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LONDON: The Turkish president’s last-minute withdrawal from the COP26 Summit in Glasgow this week is yet more evidence of his disastrous environmental strategy and his inability to listen to his own people, experts have told Arab News.

Recep Tayyip Erdogan withdrew from the summit, aimed at building a multilateral consensus to address the climate crisis, at short notice on Monday, the inaugural day.

He cited “security concerns,” claiming that London was not allowing him and his entourage to bring sufficient vehicles to the summit.

But experts have told Arab News that the dubious justification for his last-minute withdrawal is more indicative of his attitude toward tackling climate change — and of listening to his own people — than it was of concern for his own safety.

“Erdogan will go down in Turkish history as the leader who caused the greatest ecological damage in the country with his insatiable appetite for construction and mining projects,” Aykan Erdemir, senior director of the Turkey Program at the Washington-based Foundation for Defense of Democracies and a former member of the Turkish Parliament, told Arab News.

In recent years, Erdogan’s government has made headlines for pushing forward with audacious plans to build a huge shipping lane through Istanbul, effectively turning large parts of the 16-million-person city into an island that intersects Europe and Asia.

That project — expected to cost over $15 billion — has been slammed by critics for its worrying environmental impact, which includes destroying some of Istanbul’s last few forested areas and threatening to further degrade the city’s already poor air quality with toxic fumes from massive container ships.

Public skepticism of the project has gone largely ignored, and Ankara has gone to great lengths to prevent the formation of credible opposition groups that might challenge Erdogan’s environmental record.

“For over a year, the Erdogan government has refused to register Turkey’s Green Party, in clear breach of the country’s political parties law, in yet another sign of his aversion to environmentalism,” Erdemir said.

“The Turkish police’s brutal treatment of environmentalists throughout the country reflects Ankara’s troubling approach to climate activism.”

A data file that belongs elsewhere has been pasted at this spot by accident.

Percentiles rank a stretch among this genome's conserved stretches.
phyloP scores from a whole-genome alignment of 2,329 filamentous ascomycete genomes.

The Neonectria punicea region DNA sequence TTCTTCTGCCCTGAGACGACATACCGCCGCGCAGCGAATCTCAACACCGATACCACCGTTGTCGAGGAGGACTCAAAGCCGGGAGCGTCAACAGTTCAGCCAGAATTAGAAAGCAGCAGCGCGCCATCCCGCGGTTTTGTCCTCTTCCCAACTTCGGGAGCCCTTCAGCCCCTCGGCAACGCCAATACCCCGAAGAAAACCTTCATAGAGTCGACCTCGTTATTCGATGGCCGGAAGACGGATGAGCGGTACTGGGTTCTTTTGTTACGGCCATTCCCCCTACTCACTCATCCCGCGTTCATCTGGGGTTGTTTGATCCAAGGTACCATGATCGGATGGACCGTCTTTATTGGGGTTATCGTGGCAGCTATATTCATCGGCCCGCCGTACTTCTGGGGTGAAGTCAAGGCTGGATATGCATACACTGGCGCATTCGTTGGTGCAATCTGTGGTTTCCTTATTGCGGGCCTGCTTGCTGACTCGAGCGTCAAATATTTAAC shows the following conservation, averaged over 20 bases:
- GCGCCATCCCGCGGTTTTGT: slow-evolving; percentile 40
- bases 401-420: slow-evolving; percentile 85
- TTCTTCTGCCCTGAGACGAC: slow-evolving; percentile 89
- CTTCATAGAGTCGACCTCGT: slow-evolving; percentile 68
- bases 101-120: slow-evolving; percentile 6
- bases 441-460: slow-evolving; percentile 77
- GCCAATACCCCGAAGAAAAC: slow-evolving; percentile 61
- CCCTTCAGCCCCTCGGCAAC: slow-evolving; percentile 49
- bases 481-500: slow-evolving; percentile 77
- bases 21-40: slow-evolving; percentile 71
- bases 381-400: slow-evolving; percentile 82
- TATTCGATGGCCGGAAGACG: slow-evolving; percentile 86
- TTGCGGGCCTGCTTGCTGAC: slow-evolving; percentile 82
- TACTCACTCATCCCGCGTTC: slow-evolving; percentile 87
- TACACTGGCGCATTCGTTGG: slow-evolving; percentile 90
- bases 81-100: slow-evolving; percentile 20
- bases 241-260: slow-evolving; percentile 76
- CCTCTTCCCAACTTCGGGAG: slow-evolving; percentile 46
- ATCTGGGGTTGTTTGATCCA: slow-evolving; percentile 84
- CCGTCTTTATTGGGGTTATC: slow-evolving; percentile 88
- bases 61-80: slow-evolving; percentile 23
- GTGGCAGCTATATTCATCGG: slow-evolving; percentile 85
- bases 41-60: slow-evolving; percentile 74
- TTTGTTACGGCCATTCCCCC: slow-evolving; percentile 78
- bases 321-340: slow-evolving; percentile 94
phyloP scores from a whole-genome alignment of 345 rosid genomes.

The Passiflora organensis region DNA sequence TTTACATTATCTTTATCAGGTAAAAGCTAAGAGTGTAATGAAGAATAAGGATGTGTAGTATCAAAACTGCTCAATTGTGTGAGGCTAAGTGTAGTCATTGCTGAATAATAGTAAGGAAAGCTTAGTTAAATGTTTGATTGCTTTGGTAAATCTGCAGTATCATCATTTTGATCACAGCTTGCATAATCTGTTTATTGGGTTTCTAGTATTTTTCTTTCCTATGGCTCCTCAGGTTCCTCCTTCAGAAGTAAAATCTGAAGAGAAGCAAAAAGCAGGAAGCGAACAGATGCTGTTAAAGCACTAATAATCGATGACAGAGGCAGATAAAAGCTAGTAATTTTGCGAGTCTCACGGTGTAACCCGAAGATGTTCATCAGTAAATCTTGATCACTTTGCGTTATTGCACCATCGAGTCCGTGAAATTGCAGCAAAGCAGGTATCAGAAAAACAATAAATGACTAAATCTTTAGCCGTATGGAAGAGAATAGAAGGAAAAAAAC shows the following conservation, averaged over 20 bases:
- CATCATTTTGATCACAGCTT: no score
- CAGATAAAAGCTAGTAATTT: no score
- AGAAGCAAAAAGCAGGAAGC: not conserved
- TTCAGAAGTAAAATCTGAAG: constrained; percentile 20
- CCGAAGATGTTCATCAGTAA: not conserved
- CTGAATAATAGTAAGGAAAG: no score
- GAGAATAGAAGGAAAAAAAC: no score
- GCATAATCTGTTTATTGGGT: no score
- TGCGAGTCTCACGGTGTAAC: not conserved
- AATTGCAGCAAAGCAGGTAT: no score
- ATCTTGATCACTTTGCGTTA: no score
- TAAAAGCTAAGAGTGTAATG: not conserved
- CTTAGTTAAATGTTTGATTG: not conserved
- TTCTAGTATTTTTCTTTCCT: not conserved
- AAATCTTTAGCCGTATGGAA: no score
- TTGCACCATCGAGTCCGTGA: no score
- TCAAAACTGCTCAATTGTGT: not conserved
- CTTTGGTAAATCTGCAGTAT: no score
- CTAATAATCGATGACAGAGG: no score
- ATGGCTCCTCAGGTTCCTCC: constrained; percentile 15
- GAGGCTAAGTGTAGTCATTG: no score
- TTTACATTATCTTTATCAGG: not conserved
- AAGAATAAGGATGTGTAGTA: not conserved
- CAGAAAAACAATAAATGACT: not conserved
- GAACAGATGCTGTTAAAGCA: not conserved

A spokesperson for COP told Arab News: “As hosts of COP26, we are pleased that around 120 world leaders are able to attend, given this is a critical moment for the future of our planet. We look forward to welcoming the Turkish delegation to COP26, and welcome President Erdogan’s recent commitment to achieve net zero emissions by 2053.”

But Erdemir said Turkey’s commitment to reaching net zero via the Paris Climate Accords only came “after three European countries and two international finance organizations offered financial inducements.”

In the last year, wildfires have decimated the Turkish coast, killing nine people, and a deluge of toxic “sea snot” has washed up on the country’s shores, preventing fishermen and others who rely on the sea from carrying out their jobs and pursuing their livelihoods.

“With all of the environmental disasters the world over, but especially in Turkey … ostensibly, Erdogan should be prioritizing (attending COP),” Minh-Thu Pham, a senior advisor at strategic advisory company Connect Frontier and a former UN observer, told Arab News. 

“I think, clearly, he’s not made the best decisions regarding climate. It didn’t look great that he decided to withdraw,” she said, adding that political leaders will find a “convenient reason” to back out of something when they “really don’t want to do it.”

Pham continued: “People in Turkey are hurting, and we know that the underlying cause of some of the environmental problems there is climate change, so for him to have shown up would’ve sent a really important signal. A lot of people will see that and wonder about his motivations.

“Leaders who don’t feel like they have to listen to their citizens don’t feel the pressure to have to do something about the climate, even when their own citizens are suffering greatly.”

Pham added: “When the club of countries come together to try to do something on climate, it becomes glaringly obvious that those who aren’t are failing their people. Hopefully, their citizens will notice that and try to do something about it.”

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